Details zur Publikation

Kategorie Textpublikation
Referenztyp Zeitschriften
DOI 10.1002/ece3.7325
Lizenz creative commons licence
Titel (primär) Incorporation of mineral nitrogen into the soil food web as affected by plant community composition
Autor Strecker, T.; Jesch, A.; Bachmann, D.; Jüds, M.; Karbstein, K.; Ravenek, J.; Roscher, C.; Weigelt, A.; Eisenhauer, N.; Scheu, S.
Quelle Ecology and Evolution
Erscheinungsjahr 2021
Department PHYDIV
Band/Volume 11
Heft 9
Seite von 4295
Seite bis 4309
Sprache englisch
Topic T5 Future Landscapes
Keywords food; grassland; microarthropods; nutrient channeling; soil fauna
Abstract Although nitrogen (N) deposition is increasing globally, N availability still limits many organisms, such as microorganisms and mesofauna. However, little is known to which extent soil organisms rely on mineral‐derived N and whether plant community composition modifies its incorporation into soil food webs. More diverse plant communities more effectively compete with microorganisms for mineral N likely reducing the incorporation of mineral‐derived N into soil food webs. We set up a field experiment in experimental grasslands with different levels of plant species and functional group richness. We labeled soil with 15NH415NO3 and analyzed the incorporation of mineral‐derived 15N into soil microorganisms and mesofauna over 3 months. Mineral‐derived N incorporation decreased over time in all investigated organisms. Plant species richness and presence of legumes reduced the uptake of mineral‐derived N into microorganisms. In parallel, the incorporation of mineral‐derived 15N into mesofauna species declined with time and decreased with increasing plant species richness in the secondary decomposer springtail Ceratophysella sp. Effects of both plant species richness and functional group richness on other mesofauna species varied with time. The presence of grasses increased the 15N incorporation into Ceratophysella sp., but decreased it in the primary decomposer oribatid mite Tectocepheus velatus sarekensis. The results highlight that mineral N is quickly channeled into soil animal food webs via microorganisms irrespective of plant diversity. The amount of mineral‐derived N incorporated into soil animals, and the plant community properties affecting this incorporation, differed markedly between soil animal taxa, reflecting species‐specific use of food resources. Our results highlight that plant diversity and community composition alter the competition for N in soil and change the transfer of N across trophic levels in soil food webs, potentially leading to changes in soil animal population dynamics and community composition. Sustaining high plant diversity may buffer detrimental effects of elevated N deposition on soil biota.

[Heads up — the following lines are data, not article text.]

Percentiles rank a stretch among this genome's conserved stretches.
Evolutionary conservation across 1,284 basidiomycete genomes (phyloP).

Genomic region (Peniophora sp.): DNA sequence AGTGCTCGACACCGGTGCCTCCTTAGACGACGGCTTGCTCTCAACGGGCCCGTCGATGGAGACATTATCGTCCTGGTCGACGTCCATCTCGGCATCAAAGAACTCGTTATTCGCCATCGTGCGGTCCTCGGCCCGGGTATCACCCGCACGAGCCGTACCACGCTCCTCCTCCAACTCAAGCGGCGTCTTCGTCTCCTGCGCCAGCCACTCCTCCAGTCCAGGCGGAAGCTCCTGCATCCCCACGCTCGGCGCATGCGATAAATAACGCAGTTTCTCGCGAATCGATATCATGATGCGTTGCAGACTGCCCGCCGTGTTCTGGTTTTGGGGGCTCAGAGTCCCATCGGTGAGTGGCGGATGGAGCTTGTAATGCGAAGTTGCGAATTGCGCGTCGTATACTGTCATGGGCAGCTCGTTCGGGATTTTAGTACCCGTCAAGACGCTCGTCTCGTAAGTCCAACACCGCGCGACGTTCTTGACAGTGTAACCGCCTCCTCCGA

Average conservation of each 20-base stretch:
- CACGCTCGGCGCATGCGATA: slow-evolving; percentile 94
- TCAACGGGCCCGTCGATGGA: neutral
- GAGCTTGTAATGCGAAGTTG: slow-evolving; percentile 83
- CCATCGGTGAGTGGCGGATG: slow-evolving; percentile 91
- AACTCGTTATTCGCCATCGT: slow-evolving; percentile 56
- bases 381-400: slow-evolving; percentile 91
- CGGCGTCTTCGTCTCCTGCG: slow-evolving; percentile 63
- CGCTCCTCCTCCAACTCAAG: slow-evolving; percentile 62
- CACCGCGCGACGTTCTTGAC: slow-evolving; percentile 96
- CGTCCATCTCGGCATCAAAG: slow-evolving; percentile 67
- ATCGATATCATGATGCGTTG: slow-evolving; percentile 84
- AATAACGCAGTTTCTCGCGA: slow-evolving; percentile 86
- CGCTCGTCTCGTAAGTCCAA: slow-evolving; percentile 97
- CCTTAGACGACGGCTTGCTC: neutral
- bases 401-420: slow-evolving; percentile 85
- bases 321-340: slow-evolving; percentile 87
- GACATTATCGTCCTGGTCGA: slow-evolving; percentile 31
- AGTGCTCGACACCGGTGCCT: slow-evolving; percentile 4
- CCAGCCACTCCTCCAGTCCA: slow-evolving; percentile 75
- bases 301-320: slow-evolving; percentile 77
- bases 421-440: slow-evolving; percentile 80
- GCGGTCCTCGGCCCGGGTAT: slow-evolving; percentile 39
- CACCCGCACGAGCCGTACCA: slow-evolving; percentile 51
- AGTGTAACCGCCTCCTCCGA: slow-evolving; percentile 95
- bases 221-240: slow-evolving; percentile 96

dauerhafte UFZ-Verlinkung
Strecker, T., Jesch, A., Bachmann, D., Jüds, M., Karbstein, K., Ravenek, J., Roscher, C., Weigelt, A., Eisenhauer, N., Scheu, S. (2021):
Incorporation of mineral nitrogen into the soil food web as affected by plant community composition
Ecol. Evol. 11 (9), 4295 - 4309 10.1002/ece3.7325